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Strengthening generations of human rights defenders, even during COVID-19

09 July 2020

women smiling


Before the Presidency of South Sudan issued a statement announcing measures to loosen restrictions previously adopted to contain the spread of COVID-19 on 7 May 2020, the Human Rights Division of the UN Mission in South Sudan had received numerous allegations of human rights violations, including arbitrary arrest and detention, ill-treatment, and extortion by national defence and security forces implementing COVID-19 preventive measures.

Isha Kanu-Moriba is a Human Rights Officer in the Human Rights Division of the UN Mission in South Sudan. She is assigned to the Field Office for Central Equatoria in South Sudan’s capital, Juba. She told us how she continues to build the capacity of civil society and other actors to protect human rights and report violations.

How has COVID-19 affected your work?

The COVID 19 pandemic has come at a time when I was about to carry out several human rights events. I had planned a training for students of the University of Juba and civil society activists to establish a human rights club in the University. The beneficiaries were deeply disappointed because they were strongly motivated to learn more about human rights. I also had to stop my face-to-face meetings to carry out investigations and monitoring of detention places, as well as meetings with local partners. 

What is OHCHR doing to protect the rights of people during this epidemic?

The Human Rights Division of the UN Mission in South Sudan has been monitoring the human rights situation following the imposition by the COVID-19 national taskforce of restrictive measures to prevent the spread of the virus. The Division has been monitoring how the security forces are implementing those new measures. My office has followed closely the situation in places of detention, especially Juba Central Prison which hosts inmates from all over the country and is highly congested. The Division has advocated with the judicial authorities for the review of cases for the possible release of suspects on remand and inmates with health problems or held for minor cases. We are also organizing talk shows on the UN radio to raise the awareness of listeners about the pandemic, the preventive and response measures to observe, and human rights issues to consider during this emergency.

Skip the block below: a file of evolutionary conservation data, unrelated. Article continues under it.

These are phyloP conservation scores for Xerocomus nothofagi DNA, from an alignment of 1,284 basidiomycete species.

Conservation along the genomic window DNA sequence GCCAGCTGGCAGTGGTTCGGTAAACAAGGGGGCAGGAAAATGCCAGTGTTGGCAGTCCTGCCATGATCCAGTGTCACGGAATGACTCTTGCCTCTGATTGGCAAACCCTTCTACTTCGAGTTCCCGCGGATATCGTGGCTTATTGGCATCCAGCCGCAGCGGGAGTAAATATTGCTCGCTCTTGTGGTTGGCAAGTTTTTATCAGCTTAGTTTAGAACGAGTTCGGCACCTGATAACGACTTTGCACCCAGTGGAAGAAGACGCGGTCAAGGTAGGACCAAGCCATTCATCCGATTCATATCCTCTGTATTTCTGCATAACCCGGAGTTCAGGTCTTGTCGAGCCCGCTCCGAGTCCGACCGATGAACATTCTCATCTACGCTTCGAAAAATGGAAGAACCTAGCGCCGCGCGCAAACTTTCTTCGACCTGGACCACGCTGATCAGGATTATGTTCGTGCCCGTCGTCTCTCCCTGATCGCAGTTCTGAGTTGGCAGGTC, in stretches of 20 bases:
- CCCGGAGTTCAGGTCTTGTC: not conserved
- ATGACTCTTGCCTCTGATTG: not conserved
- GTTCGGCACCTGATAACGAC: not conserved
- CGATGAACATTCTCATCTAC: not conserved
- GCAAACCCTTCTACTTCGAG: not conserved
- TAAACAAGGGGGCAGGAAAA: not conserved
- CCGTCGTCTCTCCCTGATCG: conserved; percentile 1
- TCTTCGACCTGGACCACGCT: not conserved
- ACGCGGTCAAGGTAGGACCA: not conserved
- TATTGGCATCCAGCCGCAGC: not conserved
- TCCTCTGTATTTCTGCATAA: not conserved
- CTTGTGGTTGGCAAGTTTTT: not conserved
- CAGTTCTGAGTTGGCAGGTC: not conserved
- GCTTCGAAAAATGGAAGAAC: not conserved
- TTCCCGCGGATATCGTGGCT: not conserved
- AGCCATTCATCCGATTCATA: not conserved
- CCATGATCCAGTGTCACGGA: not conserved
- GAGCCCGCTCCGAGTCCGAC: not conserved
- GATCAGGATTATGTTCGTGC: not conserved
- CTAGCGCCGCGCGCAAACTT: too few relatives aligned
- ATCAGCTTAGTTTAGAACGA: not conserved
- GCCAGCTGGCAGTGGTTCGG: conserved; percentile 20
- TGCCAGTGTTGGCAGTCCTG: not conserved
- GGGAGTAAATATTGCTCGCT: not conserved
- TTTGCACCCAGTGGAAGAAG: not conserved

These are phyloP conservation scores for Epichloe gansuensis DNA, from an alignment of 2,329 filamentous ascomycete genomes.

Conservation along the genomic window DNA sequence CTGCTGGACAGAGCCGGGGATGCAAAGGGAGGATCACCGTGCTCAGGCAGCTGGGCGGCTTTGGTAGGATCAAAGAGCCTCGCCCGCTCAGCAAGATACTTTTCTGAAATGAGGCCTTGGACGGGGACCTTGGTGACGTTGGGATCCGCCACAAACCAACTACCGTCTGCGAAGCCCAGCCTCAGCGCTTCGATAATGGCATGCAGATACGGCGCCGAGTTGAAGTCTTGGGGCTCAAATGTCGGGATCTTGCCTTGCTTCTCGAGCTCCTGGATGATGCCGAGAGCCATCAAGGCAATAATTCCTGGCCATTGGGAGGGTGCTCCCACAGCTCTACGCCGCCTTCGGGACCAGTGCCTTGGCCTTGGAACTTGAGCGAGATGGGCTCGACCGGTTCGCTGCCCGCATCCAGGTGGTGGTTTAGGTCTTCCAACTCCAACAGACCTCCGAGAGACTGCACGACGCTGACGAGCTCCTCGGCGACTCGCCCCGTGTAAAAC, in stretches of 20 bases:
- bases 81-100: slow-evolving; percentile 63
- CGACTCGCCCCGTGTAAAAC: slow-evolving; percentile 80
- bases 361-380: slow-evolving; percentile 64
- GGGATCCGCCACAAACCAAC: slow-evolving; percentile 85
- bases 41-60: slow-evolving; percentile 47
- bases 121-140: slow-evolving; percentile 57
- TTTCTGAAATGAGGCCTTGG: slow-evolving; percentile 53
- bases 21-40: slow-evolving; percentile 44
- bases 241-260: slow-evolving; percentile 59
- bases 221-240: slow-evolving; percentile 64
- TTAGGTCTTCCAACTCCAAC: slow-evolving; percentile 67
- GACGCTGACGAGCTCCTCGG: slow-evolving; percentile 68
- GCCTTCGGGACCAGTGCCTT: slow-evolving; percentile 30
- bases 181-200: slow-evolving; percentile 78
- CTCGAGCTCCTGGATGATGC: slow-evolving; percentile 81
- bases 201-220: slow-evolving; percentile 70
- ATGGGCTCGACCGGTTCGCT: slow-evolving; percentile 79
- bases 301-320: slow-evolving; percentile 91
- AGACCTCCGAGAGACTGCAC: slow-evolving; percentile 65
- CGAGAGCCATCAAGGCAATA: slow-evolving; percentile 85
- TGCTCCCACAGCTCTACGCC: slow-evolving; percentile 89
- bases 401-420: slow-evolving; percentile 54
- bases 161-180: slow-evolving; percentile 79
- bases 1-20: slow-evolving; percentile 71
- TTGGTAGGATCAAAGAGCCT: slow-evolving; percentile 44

What are the main human rights issues at stake in your country in the COVID-19 response?

The measures introduced by the Government of South Sudan to prevent the spread of COVID-19 impact directly on the rights to freedom of movement, association and assembly, and somehow also freedom of expression. They, however, have indirectly affected the access to food, healthcare and water. The joint Government armed forces enforcing the curfew and social distancing measures are grossly violating human rights and rule of law procedures. Based on reports received, they are engaged daily in looting and extorting money from civilians, using excessive force and sometimes arbitrarily arresting people with some incidents of civilians shot dead during curfew hours.

Biggest challenges and lessons learned thus far during the pandemic?

Our primary challenge is the restriction on our movements: we cannot hold meetings as before to avoid possible exposure, hence, our contacts are only on the phone or through e-mails. The current situation has shown the importance of having a close and healthy relationship with local partners. We shared with them guidance documents to help them understand the key issues requiring monitoring and reporting. Since the beginning of the emergency, we are indeed working much more closely with them, and they are learning through our guidance and requests for more detailed information. Because of this emergency, the civil society actors are more involved in monitoring the human rights situation than they were before. We are both benefiting from this strengthened relationship and I am confident that after this “on-spot” training they will be able to use the acquired knowledge in other circumstances. 

Why is it important to stand up for human rights during this pandemic?

The current crisis has clearly highlighted that human rights is a collective responsibility and made us learn that we need to put additional energies and resources in building the capacity of our national stakeholders, including State institutions, civil society organizations and most importantly students, who have more determination in changing the status quo. 

9 July 2020

women smiling